The UK's manufacturing sector started life after the EU referendum on the back foot, official statistics released this morning have confirmed.
The industry shrunk by 0.3 per cent in June, according to figures from the Office for National Statistics (ONS) showing the slowdown started in the days before the UK's historic vote to untangle itself from the EU.
The fall was marginally worse than expectations and puts a damper on an overall strong second quarter for UK manufacturing, where growth over the three months to June - at 1.8 per cent - was its strongest in six years.
Ruth Gregory of Capital Economics said: "After a torrid 2015, today’s figures confirmed that the UK manufacturing sector put in a strong performance in the second quarter as a whole. However, with production activity almost entirely driven by a 2.3 per cent monthly surge in growth in April, this suggests that growth slowed to a standstill even before the referendum".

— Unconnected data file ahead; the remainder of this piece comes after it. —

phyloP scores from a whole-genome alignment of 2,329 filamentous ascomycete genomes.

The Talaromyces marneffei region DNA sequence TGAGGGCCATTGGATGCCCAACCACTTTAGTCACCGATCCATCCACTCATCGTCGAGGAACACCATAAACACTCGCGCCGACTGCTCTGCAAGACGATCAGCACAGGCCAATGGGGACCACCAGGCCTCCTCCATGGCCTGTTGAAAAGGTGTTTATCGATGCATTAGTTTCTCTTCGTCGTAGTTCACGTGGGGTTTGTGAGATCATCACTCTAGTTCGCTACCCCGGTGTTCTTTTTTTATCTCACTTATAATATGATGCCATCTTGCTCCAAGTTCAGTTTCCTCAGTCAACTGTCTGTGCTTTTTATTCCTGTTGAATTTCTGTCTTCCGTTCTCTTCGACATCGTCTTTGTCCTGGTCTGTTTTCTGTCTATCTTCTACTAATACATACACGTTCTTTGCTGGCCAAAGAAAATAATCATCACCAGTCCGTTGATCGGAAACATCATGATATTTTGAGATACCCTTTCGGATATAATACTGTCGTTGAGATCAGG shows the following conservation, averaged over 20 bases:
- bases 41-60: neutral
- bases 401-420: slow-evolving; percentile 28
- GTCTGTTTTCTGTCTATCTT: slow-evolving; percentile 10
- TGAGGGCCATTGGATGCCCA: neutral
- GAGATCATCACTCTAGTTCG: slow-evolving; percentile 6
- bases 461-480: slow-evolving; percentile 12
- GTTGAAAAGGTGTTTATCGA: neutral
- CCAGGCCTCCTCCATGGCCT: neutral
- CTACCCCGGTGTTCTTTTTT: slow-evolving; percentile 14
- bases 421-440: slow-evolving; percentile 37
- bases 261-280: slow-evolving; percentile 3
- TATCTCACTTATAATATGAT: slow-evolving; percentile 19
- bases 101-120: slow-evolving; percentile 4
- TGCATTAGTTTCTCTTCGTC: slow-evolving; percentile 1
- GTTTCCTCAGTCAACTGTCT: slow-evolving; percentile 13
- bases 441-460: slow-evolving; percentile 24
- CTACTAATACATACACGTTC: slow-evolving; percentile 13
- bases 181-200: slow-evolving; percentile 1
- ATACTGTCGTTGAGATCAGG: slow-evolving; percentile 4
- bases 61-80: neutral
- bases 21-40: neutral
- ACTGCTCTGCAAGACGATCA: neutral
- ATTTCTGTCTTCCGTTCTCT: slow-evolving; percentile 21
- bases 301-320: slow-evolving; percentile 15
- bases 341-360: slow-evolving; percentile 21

The state of manufacturing in the UK is worrying. In light of the decision of the UK to leave the European Union, the negative trend in manufacturing could easily take a turn for the worse," said Kay Daniel Neufeld of City A.M.
Manufacturers' body, the EEF, said the slide back into contraction in June was probably the start of a more prolonged downturn for at least the rest of 2016.
"Clearly, indicators of sentiment post referendum suggest that we've hit the high point for manufacturing this year," said Lee Hopley, chief economist at EEF.
"Amdist the wavering levels of confidence, however, we should take away some positive news. Firstly, that manufacturing entered this period of uncertainty from a relatively strong stance and the weaker exchange rate could yet bring benefits on the exports side."